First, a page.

During the racing years of Team Africa Rising’s founder, Jonathan “Jock” Boyer, in the late 70s through the late 80s, the rise of Colombian cyclists began. This rise came on the wheels of the likes of Luis Herrara, taking the first stage win for a Colombian on Alpe d’Huez in 1984. In 1988, Fabio Parra finished on the podium at the Tour de France in third place. Even up until the early 2000s with the yellow jersey worn by Victor Hugo Peña, Colombian cyclists were proving their strength in the top European races.
And then Colombia was gone from the top ranks of the sport with the 2010 Tour de France fielding not one Colombian in 27 years.
Drugs, corruption, and the rise of the guerilla military groups led to Colombia being the second-largest internally displaced peoples in the world, second only to Syria. From 1985 – 2013, 16.9% of the population were direct victims of the war.
When Egan Bernal won the 2019 Tour de France, he cemented Colombia’s place on the world stage of cycling. The 2020 season boasts 22 Colombian cyclists on World Tour teams, 10 on Pro Continental, 69 on Continental, and even one woman on a UCI Women’s World Tour Team. Colombia has 101 cyclists at the Continental level or higher (excluding the female cyclist).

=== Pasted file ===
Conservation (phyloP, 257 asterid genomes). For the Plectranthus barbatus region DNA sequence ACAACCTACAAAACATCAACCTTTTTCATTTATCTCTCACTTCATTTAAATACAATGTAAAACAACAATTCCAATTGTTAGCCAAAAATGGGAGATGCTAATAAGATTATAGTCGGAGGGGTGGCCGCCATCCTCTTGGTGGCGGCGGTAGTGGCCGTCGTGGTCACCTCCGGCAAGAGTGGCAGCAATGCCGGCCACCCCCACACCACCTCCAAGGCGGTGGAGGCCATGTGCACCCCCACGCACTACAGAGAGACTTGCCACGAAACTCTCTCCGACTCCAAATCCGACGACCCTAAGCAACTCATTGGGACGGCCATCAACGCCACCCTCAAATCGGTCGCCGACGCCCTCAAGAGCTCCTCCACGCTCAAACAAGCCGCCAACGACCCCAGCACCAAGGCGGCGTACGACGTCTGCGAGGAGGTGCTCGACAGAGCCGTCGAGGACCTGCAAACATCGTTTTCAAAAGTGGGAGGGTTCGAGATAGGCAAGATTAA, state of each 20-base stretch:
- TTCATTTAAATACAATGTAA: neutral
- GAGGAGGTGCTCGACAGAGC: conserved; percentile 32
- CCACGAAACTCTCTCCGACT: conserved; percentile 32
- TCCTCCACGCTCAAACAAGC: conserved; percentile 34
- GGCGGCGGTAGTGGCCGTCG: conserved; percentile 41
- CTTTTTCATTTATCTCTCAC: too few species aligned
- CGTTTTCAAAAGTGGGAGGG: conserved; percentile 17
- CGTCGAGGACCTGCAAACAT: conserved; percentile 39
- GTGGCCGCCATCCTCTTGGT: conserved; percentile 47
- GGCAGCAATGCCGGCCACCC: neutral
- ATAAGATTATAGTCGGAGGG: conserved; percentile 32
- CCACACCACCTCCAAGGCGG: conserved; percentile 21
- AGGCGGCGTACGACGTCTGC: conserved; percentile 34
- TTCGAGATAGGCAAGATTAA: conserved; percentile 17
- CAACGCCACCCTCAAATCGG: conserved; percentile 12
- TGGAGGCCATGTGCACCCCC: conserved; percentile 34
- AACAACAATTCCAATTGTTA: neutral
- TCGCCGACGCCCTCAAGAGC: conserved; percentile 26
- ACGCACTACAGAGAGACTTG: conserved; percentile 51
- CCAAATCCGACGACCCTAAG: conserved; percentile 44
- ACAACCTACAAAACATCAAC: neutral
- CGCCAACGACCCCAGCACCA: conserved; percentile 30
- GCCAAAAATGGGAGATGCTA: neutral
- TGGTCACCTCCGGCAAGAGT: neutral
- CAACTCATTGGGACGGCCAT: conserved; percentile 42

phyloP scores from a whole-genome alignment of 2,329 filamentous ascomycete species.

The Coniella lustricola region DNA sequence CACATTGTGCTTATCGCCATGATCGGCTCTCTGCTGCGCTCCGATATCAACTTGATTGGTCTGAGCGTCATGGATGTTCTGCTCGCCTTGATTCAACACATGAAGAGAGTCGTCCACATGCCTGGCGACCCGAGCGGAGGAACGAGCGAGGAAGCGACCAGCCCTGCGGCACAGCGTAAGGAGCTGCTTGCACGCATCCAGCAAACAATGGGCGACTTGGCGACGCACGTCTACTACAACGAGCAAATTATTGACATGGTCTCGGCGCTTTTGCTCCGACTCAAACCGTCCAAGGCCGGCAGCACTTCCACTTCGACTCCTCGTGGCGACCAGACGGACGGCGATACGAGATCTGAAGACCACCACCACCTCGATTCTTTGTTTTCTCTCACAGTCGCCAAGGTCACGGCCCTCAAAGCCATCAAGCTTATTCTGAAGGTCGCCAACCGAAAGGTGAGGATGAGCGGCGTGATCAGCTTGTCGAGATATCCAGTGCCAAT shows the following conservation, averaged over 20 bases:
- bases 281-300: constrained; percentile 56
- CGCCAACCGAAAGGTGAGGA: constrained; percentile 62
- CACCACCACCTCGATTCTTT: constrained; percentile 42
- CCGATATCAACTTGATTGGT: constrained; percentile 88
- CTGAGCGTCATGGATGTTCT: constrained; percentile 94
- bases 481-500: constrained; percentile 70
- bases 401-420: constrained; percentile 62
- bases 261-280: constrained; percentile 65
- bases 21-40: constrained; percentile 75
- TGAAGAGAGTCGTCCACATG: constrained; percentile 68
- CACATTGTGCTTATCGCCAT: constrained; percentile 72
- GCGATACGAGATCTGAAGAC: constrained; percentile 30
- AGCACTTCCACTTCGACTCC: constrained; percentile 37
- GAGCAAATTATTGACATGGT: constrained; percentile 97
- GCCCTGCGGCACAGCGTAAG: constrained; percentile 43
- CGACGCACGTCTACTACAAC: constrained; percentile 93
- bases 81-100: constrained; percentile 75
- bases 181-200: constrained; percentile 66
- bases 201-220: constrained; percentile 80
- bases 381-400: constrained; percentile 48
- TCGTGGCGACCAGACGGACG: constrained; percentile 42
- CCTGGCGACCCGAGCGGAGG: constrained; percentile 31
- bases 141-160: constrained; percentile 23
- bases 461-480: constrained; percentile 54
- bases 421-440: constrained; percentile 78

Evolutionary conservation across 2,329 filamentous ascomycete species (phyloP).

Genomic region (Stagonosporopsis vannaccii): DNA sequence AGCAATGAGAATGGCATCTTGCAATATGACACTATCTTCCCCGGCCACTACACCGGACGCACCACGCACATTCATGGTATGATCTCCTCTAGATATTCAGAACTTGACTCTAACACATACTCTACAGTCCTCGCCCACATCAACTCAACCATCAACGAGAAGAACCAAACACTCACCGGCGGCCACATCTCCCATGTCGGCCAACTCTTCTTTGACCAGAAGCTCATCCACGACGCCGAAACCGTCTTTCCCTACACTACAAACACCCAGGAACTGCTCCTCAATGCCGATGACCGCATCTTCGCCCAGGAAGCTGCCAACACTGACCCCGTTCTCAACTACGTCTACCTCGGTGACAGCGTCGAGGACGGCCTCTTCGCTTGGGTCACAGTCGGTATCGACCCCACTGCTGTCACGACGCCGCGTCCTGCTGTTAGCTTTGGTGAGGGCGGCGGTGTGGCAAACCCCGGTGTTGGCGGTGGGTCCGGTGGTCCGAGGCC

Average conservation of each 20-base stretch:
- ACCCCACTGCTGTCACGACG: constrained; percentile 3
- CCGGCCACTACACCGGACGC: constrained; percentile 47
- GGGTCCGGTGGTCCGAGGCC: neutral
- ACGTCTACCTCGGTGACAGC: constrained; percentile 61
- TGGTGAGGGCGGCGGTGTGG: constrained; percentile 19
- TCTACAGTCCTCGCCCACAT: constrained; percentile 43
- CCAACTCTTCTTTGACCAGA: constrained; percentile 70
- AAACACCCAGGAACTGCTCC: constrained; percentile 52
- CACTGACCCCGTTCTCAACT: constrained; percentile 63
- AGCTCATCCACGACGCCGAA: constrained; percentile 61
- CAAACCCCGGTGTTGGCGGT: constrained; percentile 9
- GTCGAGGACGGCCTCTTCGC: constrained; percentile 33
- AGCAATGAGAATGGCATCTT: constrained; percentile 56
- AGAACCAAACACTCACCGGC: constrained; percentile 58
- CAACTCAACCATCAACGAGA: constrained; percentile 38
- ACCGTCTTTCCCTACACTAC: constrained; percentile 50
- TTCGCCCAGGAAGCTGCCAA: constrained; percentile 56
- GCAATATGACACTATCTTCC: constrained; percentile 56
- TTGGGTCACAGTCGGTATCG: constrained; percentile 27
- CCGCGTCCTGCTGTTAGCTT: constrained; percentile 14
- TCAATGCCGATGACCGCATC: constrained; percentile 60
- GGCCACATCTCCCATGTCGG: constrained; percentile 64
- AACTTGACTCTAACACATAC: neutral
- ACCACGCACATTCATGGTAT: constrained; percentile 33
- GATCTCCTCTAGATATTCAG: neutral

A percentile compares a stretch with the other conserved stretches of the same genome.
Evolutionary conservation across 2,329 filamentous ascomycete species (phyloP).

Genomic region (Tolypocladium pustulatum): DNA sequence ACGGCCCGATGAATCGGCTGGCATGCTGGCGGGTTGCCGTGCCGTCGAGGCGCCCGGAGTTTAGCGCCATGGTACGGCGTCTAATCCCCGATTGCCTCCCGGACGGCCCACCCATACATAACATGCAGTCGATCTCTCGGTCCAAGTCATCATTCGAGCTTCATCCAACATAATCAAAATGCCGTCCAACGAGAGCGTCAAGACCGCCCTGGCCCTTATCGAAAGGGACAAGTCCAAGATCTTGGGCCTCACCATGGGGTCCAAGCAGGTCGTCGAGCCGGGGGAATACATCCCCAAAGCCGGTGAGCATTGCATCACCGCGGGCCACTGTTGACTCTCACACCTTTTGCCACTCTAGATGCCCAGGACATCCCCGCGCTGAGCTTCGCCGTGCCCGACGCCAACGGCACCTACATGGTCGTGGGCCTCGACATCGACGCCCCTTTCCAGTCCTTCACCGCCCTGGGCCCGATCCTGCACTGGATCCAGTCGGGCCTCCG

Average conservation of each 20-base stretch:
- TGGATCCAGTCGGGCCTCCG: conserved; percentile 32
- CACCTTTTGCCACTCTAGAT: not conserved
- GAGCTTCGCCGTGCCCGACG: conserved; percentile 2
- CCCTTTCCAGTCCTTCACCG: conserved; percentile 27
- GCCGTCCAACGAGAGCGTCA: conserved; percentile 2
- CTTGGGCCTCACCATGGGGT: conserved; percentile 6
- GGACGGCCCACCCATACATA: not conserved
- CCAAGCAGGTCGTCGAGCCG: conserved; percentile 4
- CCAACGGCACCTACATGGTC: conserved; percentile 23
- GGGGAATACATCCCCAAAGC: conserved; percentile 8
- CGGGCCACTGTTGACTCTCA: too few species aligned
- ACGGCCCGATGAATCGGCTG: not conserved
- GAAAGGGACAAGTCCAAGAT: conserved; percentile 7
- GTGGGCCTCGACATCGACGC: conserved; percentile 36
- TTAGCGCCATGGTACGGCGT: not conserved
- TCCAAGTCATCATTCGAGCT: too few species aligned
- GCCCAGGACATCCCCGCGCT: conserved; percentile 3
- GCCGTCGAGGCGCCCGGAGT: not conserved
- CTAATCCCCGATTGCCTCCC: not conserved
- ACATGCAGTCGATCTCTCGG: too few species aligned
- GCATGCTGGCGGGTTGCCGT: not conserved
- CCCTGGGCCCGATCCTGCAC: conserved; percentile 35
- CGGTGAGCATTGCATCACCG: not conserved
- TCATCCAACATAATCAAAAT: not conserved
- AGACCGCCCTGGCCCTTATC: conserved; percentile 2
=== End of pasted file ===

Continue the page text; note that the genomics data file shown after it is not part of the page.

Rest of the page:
Eritrea has the most with 11 (3 WT, 1 CPT, 7 CT). Rwanda fields only eight Continental cyclists, and Ethiopia has three cyclists, one cyclist in each rank with double the population of Colombia.
But Colombia is no different from Rwanda, Eritrea, and Ethiopia in terms of internal conflict, lack of resources, high altitude, and an excess of naturally gifted cyclists. Rwanda experienced a genocide in 1994 that left the country decimated for close to a decade. Ethiopia and Eritrea fought between 1998 and 2000, with a peace agreement only reached in 2018.
Why has Colombia recovered in the sport of cycling while similar athletes with similar abilities in Africa continue to struggle to reach the top ranks of the sport?
Team Africa Rising is on a mission to find the answer to this question. TAR founder, Jock Boyer, is traveling to this year’s Vuelta a Colombia to meet with clubs, teams, and the federation. The goal is to learn from the cycling producing machine Colombia is today. Rwandan, Eritrean, and Ethiopian cyclists are, for the most part, all climbers. The terrain and altitude are similar. So why is Africa not producing the number of cyclists Colombia is launching onto the world stage?
TAR hopes to engage the Colombian Federation and teams to build a collaboration to send cyclists between these countries to learn from those who are achieving their goals on the world cycling stage. Someday, there will be a Rwandan, Eritrean, or Ethiopian standing on the top podium, just like Egan Bernal, their hero.